And, as if this homegrown Cinderella story didn’t have enough ingredients, the villain also made an appearance. The most common villain in the fairy tales is personified by the stepmother or the witch, but since Sheyniss didn’t have a stepmother as a nemesis, if fell on [Rosario Murillo], the reigning political monarch, green with envy, to personify the other side of the coin, even though the title of Miss Universe is at the opposite end of the spectrum from politics, and in no way threatens the dictatorship.
It’s not that [as Murillo claimed in a speech] “destructive coup promotors” have taken advantage of the Managua girl’s victory to “muddy the blessed waters” of the Ortega regime. No. It’s that under any authoritarian regime, everything that occurs beyond the margins of the Autocrats permission is a political issue. The ambition to control everything that moves within the State and society is so excessive, that they can’t conceive how an event of such transcendence for the country could have escaped the control of the great Empress of our national life.
If we needed to seek some reason that this award should fill the country’s streets with joyful blue and white banners, that cause can be found in the belly of the dictatorship itself, in things like Decree 17-2021, prohibiting the bestowing of any [national or international] awards on Nicaraguans, unless they have been approved beforehand by the tyrants. Or in the repulsive campaigns against Sheyniss that the regime’s mercenaries unleashed before the pageant. Who, if not them, tried to smear political manure on Sheyniss road towards the top? Had she dressed in clothing designed by the dictators’ daughter, or if she had appeared in the finale sporting a red and black cape, a different rooster (than the decrepit ruler with his razored claw) would be crowing.
It’s impossible not to see rage and frustration in the moves that followed the coronation of Miss Universe: sending the highest-level watchman from Managua’s city hall to the home of the newly crowned queen; the tantrums of the potentate, and the banishment of the woman who directs Nicaragua’s Miss Universe franchise. Each such action oozes with the bile of impotence, the frenzied temper of an unbalanced woman.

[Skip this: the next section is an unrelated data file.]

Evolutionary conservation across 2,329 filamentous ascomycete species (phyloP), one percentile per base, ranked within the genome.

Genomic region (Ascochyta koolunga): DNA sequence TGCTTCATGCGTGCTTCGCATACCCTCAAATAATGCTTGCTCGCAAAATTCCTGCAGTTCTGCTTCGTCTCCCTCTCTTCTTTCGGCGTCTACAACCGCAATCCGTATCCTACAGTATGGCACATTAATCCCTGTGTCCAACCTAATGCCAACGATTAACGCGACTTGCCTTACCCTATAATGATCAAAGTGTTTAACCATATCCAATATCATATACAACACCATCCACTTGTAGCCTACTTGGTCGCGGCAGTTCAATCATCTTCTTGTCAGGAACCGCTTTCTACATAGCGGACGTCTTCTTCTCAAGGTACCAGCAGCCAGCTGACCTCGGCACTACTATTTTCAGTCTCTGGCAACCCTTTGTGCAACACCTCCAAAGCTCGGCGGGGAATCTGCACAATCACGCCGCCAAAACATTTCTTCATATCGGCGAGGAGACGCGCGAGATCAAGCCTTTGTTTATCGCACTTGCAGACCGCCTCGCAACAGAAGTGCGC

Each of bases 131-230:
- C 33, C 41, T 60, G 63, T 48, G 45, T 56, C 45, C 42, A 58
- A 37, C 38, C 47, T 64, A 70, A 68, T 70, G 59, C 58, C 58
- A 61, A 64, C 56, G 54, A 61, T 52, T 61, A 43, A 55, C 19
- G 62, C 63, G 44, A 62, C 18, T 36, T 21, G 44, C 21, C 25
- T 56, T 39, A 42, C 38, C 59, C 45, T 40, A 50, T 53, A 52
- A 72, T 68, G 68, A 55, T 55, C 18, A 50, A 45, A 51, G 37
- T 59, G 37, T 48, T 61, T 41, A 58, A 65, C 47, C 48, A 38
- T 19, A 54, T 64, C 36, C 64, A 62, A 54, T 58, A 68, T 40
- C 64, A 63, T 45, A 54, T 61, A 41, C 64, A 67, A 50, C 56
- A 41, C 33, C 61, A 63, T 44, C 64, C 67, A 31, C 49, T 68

It’s hard to foresee how long the “Sheyniss effect” might last among the people, or if her prolonged stay in New York will contribute to diluting it. What’s certain is that, at the moment, both inside and outside the country, Nicaragua shines with pride. And though for obvious reasons she can’t pronounce on political topics, over the next 12 months, it will be difficult to separate Sheyniss’ image from that of the young girl in the 2018 demonstrations, or the happy graduate of the UCA [Central American University], the university that the dictatorship has stolen.
Like it or not, she’s a queen of the people, with a pedigree that doesn’t include being born in a golden cradle, or enjoying the covert patronage of the tyrant. If the people have made Sheyniss’ triumph their own, it’s because she has come out of their same womb, although it pains the enemies of liberty and joy, the same joy that Mario Benedetti called on us to defend “like a banner (…) from lightning and melancholy, from the ingenuous and the scoundrels.”
This article was published in Spanish in Confidencial and translated by Havana Times. To get the most relevant news from our English coverage delivered straight to your inbox, subscribe to The Dispatch.